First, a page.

Every time I find myself in Italy I get a little smug. Because, you know, I can say a whole 5 phrases in Italian. Actually, I can usually quite successfully buy train tickets, order food and ask for the bill, ask for and get directions and did I mention order food? So long as none of these prompt follow up questions. Italians speak fast, really fast. And they generally don't tend to phrase all their sentences in the present tense for my sole benefit. They like to use the conditional and past historic and future and subjunctive and what's the subjunctive again? No, I wasn't listening in that class either.
I do remember, "Dario e` sempre in ritardo" though, as everyone who did even two weeks of Italian using Avanti would too. This brought back fond memories for some when I posted the line on Facebook as we all recalled how Dario was always late in every bloody chapter. Not so useless it seems when the Italian trains decide to run late and only announce this in Italian. Thank you, Dario, for your selfless tardiness.
So, anyway, I've just spent 9 days in Italy, eating my way through Rome, Florence and Venice, and hoping to improve my high school learnt Italian. Early into the trip, I got some great advice from a waiter, who was learning English himself. He said to me, "Just speak. Don't think about it, don't rehearse it, and definitely don't worry about making mistakes. Just speak." As his four years of English far exceeded my four years of Italian, I listened... and spoke. And I got better. I now know about 20 new nouns, all gelati flavours. 'Mele verde' is green apple by the way, and delicious. I did get pesce (fish) and pesca (peach) mixed up once. That was embarrassing.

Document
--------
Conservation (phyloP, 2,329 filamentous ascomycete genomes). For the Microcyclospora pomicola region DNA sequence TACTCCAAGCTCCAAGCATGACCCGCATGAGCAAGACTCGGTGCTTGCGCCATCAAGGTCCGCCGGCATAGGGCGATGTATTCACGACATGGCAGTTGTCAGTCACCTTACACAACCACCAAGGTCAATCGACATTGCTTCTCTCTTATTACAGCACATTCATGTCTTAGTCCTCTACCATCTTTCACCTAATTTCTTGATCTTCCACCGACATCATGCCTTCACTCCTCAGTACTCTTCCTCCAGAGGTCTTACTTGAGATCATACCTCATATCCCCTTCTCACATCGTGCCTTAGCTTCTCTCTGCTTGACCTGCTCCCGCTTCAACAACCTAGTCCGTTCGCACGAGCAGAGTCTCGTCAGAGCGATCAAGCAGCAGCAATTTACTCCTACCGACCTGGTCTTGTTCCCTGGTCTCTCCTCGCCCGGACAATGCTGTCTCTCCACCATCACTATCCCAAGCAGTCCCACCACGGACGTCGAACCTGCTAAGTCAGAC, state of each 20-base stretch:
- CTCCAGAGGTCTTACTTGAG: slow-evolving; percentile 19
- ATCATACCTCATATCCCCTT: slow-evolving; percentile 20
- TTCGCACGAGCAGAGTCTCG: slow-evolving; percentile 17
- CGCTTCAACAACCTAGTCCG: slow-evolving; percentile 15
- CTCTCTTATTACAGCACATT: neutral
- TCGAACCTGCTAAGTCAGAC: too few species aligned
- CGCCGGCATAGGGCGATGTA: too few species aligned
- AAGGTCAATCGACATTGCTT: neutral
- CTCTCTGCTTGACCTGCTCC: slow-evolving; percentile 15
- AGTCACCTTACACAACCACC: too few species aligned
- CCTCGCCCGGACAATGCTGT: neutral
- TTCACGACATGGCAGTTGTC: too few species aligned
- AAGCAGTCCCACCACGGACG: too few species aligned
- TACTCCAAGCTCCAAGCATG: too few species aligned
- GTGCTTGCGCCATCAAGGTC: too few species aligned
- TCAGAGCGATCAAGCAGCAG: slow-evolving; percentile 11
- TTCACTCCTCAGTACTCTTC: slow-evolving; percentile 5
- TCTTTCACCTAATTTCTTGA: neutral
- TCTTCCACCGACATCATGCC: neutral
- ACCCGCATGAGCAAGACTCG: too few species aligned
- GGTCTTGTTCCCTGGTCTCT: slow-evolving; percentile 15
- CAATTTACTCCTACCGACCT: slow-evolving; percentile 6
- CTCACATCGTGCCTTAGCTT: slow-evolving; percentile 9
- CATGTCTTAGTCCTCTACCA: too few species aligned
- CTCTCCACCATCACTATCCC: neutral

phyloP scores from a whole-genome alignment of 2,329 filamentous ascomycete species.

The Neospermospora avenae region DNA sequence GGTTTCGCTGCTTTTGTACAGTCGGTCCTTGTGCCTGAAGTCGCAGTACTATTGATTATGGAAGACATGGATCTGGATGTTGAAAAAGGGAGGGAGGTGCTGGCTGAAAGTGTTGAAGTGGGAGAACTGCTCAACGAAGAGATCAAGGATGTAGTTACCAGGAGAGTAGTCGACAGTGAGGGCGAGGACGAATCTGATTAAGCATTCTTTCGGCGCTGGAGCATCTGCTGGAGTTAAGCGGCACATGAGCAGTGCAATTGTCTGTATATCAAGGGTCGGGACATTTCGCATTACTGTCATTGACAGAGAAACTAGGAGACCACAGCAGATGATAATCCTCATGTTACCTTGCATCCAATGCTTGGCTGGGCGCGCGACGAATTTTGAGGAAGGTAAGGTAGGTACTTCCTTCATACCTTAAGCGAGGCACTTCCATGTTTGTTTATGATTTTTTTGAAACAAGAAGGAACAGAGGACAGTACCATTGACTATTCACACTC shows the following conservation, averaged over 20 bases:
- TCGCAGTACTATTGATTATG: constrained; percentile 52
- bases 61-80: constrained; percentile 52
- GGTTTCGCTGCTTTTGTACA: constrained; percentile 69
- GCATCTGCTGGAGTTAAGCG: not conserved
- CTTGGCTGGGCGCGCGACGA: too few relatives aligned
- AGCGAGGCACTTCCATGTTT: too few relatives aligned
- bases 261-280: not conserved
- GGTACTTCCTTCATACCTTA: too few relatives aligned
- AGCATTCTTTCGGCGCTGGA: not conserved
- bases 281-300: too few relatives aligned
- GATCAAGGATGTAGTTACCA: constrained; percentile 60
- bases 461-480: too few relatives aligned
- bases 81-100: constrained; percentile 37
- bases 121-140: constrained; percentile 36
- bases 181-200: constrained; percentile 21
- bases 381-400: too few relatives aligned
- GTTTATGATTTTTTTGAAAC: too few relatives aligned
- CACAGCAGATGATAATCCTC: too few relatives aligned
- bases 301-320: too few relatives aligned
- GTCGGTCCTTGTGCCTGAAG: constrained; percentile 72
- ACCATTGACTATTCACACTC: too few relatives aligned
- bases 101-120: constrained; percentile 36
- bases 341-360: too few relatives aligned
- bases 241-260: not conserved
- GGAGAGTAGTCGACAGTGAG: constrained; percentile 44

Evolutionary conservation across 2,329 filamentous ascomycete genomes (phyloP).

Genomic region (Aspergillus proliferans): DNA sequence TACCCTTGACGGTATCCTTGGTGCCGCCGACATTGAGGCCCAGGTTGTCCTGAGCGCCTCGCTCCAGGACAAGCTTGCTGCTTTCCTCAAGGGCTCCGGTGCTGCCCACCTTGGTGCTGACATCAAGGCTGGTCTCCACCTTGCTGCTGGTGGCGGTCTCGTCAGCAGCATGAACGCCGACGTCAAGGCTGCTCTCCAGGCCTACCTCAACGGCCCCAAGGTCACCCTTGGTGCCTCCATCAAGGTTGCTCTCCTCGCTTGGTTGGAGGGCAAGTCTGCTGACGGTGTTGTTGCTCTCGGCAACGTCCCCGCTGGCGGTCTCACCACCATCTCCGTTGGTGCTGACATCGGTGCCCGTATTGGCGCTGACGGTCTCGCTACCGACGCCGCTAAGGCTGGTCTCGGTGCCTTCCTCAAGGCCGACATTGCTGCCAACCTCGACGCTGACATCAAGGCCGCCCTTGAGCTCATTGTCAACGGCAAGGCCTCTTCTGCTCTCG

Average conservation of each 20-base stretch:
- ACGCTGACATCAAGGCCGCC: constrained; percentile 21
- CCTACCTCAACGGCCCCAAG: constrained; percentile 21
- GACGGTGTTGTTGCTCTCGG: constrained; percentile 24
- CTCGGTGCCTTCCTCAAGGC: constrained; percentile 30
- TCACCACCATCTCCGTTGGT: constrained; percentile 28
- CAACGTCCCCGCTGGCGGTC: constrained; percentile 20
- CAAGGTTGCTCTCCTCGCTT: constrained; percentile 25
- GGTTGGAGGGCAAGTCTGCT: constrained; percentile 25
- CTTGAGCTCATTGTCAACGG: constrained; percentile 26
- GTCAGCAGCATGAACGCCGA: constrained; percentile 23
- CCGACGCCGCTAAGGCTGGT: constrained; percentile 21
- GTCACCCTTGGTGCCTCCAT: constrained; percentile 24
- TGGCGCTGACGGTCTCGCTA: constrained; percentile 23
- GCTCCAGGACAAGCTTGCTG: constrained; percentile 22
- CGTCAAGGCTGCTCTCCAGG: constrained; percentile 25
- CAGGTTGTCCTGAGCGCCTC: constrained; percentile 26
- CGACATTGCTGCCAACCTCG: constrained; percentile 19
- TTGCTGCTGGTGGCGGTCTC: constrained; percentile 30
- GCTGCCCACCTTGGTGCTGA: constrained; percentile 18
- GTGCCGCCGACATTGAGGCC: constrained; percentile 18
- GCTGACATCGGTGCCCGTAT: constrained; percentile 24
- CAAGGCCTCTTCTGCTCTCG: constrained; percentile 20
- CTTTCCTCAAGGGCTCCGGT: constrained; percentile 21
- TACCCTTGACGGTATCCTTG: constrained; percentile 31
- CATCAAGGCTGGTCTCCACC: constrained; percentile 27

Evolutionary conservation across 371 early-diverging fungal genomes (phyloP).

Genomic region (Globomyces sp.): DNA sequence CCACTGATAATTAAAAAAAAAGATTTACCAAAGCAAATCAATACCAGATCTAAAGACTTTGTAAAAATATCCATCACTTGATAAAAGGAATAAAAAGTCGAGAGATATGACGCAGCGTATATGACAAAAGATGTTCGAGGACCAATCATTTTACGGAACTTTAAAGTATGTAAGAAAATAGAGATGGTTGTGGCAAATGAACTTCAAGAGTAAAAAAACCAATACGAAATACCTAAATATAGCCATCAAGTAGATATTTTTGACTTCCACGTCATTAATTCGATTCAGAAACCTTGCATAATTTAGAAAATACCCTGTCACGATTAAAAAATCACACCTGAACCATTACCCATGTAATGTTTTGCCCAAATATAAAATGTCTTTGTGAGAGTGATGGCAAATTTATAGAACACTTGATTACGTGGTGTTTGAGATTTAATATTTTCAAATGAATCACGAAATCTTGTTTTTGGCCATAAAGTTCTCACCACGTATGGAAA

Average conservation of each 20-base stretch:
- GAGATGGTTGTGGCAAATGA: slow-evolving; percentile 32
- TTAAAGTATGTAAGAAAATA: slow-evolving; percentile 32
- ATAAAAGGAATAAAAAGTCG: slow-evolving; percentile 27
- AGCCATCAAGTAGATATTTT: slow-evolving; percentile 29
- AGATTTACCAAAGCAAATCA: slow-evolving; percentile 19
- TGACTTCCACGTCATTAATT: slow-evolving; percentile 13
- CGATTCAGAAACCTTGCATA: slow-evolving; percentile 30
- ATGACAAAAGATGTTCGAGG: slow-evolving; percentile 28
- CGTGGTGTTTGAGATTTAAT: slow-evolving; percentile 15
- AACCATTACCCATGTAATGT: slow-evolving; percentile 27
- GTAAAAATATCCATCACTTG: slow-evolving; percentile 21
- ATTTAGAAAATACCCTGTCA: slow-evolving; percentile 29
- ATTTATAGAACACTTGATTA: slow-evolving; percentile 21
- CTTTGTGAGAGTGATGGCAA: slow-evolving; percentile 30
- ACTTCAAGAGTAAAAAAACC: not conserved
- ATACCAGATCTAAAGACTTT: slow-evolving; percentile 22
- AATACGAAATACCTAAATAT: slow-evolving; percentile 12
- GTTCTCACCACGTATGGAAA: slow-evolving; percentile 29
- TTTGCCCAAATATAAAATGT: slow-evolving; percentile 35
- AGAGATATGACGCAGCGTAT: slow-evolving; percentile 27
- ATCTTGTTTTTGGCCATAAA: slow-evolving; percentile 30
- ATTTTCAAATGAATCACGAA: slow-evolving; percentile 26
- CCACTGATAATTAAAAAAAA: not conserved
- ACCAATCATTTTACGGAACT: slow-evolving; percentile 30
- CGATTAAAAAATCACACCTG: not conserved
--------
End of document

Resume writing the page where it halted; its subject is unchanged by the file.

As anyone who has learnt another language can attest, when you're trying to gain confidence in conversation, there's often a lot of self-talk going on, conversations whirling around inside the head as you determine whether you have all the words to form that sentence. Or whether you can avoid using the conditional tense even though you probably should. Then, building up the confidence to try it out. Then by the time you open your mouth, the moment's passed and the person you were talking to has already handed you the change and is looking to the person behind you in the queue. And as you walk away, it dawns on you then that the third person singular future tense for the verb 'to be' is sara`. I have a love-hate relationship with my self-talk. I will try to figure problems out in my head. But when I do, it usually surfaces like a weird case of turrets. Like when it started raining in Rome and I couldn't for the life of me remember the word for rain. I wracked my brain for 20 minutes, when it suddenly hit me. "E` piove!" I said aloud to Mary, our hotel owner, while we were mid conversation. And it had already been raining a good 20 minutes by this point.
I was so inspired to get better at Italian that I even bought myself a couple of kids' novels to read. I'm starting on Harry Potter e la Pietra Filosofale. Ok, it's taken me a week to read 50 pages but has proved to be really useful in forming more interesting sentences and learning figures of speech. I am curious though to see if I'll ever need to use Muggle or You-Know-Who in a sentence but I remain hopeful. Babbani and Lei-Sa-Chi, if you were wondering. I sense that this drive to learn is already waning as I return to London. Unless, maybe, I can find an Italian speaking job that desires expert knowledge in wizardry and fruity gelati. If you hear of something, please let me know.